Post-Marathon Post

Just to tie-up the last details...

Immediately post-marathon I limped my way to the Diabetes UK ‘cool down’ party (not more than 500m from the finish line) and met up with my supporters. I rehydrated, had some food, had a massage and then got taken home. I sat for a while with frozen peas on The Knee in an attempt to start the recovery, had a bath and then rolled into bed.

The next day I surprised myself by being able to walk around my flat without agony. Making old-person groans and grunts when I got up or sat down or moved too fast, yes. In a measure of pain, yes; but not agony. Intent on keeping the muscles moving a little, I ventured out to the corner shop. That was a bad plan, because the five minute walk there was more than enough exercise for the muscles, and then coming back was downhill. Which was very, very painful on the knees.

I was then ill for a week. I thought at first it was my body reacting to the nonsense of the marathon, but given that it knocked me out for the rest of the week I think it might just have been my immune system surrendering to the first bug that came along post-race. I spent several days curled up on the sofa, dozing under a blanket. With occasional old-person groans.

I have fully recovered now and normality is settling back in. Already it’s starting to feel slightly surreal that I ran a marathon.

I went back to the gym last week. I didn't go on the treadmill, didn't take my knee support, didn't even tape my toenails up. I spent ten minutes on the exercise bike; it felt good to break a sweat. The Knee felt a touch tender/achey for a day or so after, but not as if I’ve done any permanent damage. Running will begin again sometime in the near future, but not immediately; I probably need a new pair of running shoes, after all.
Including the 3-5k treadmill runs that I stopped recording on this graph, I've racked up nearly 300 miles.


Marathon Report

Run: 26.2 miles (42.16 km) in 5:52:30.

21/04/13. Marathon achieved.

I’ve had some time to digest the M-Day experience before writing this, and regaled more than a few people with some of the details, so I’ve been able to reach the conclusion that it was a great experience. I am very proud of completing the marathon. I will treasure the medal, and every second that it took me to get to the finish line, for the rest of my life.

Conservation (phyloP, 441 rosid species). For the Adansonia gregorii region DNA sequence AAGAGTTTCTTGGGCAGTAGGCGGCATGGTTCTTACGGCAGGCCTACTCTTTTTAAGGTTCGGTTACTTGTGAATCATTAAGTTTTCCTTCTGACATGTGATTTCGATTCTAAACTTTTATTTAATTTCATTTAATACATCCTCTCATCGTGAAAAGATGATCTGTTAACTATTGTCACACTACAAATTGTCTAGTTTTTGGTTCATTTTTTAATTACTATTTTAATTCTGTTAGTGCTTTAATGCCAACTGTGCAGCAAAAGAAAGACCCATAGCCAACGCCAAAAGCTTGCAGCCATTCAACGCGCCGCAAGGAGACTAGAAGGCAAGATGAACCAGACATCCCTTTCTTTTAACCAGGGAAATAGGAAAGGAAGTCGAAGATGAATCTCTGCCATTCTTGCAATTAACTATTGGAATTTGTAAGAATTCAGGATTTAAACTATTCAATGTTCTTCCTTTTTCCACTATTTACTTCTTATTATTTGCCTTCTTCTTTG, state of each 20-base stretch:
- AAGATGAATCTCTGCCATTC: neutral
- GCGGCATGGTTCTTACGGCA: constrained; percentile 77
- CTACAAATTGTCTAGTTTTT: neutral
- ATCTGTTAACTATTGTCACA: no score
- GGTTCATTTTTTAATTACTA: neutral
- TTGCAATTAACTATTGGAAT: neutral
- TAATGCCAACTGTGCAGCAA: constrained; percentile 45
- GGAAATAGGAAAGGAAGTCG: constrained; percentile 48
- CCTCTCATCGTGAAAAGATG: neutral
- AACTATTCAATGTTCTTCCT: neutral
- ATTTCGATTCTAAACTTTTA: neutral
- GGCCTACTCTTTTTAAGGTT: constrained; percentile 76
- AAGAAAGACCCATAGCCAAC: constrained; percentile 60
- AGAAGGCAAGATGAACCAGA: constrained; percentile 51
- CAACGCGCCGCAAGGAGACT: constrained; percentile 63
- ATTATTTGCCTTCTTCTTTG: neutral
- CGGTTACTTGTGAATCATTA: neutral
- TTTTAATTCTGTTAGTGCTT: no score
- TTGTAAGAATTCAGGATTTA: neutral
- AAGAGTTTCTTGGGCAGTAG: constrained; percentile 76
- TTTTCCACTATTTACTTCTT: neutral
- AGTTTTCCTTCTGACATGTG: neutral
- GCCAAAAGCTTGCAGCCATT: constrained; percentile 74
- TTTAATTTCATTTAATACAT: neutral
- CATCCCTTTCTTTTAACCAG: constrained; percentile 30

The TEAM!...
After an early start from Luton I met up with several TEAM! members at the pre-start gathering point, where we all shared our nerves and last-minute coping strategies. With different estimated finish times we were assigned to different starting pens, so we said our good lucks and split up. I think my nerves might have got the better of me at that point if I hadn’t been in the same pen as several TEAMsters, lining up for the whistle with Alex, Katie, Anna and James. Being in the final pen of the mass start it took us a full half hour to get to the start line (at which point the timing chip on your shoe kicks off your personal time). Finally, we were off.

It was a beautiful day for a marathon – maybe the perfect day for it. The sun was shining but the air was still fresh when we started, and the good weather brought out the crowds. Some of the early pubs we passed were playing music for us, and a surprising number of people had rigged/dragged speakers outside their home to play tunes for the hordes of runners streaming past their doorstep. Alex, Katie and I stayed together and we got a lot of supporting shouts when people spotted us in our matching Diabetes UK tops and purple TEAM! hats. 

The day warmed up as we did, and I was glad of the showers at certain points along the route that send a chill mist across the road. M-Day was the warmest weather I’d run in for at least seven months, and probably only about the third time I’d run outside in shorts this year. (After all, I did complete a reasonable portion of my training in sub-zero temperatures.)
...the smiles...
My supporters were brilliant. I had a whole gang from Luton who managed to cheer from a crazy seven points along the course (if you’ve ever tube-hopped around London to support someone during the marathon you’ll realise what an effort that was), shouting mostly* supportive words as I ran past, and even waving signs. I also had my parents to look out for, and Katie’s and Alex’s supporters, too. The lift it gave me to see anyone I knew was amazing – I was grinning massively after every batch of cheers. Well, up until the point where the grin became a permanent grimace of pain.

Through to the half-way point we were doing well 
 ever so slightly off a 5-hour pace, but going strong. It was after then that things became difficult. I could already feel The Knee by 12 miles and it became progressively more painful. I pushed myself a bit further, but at around 16.5 miles Katie and I dropped into a walk for the first time.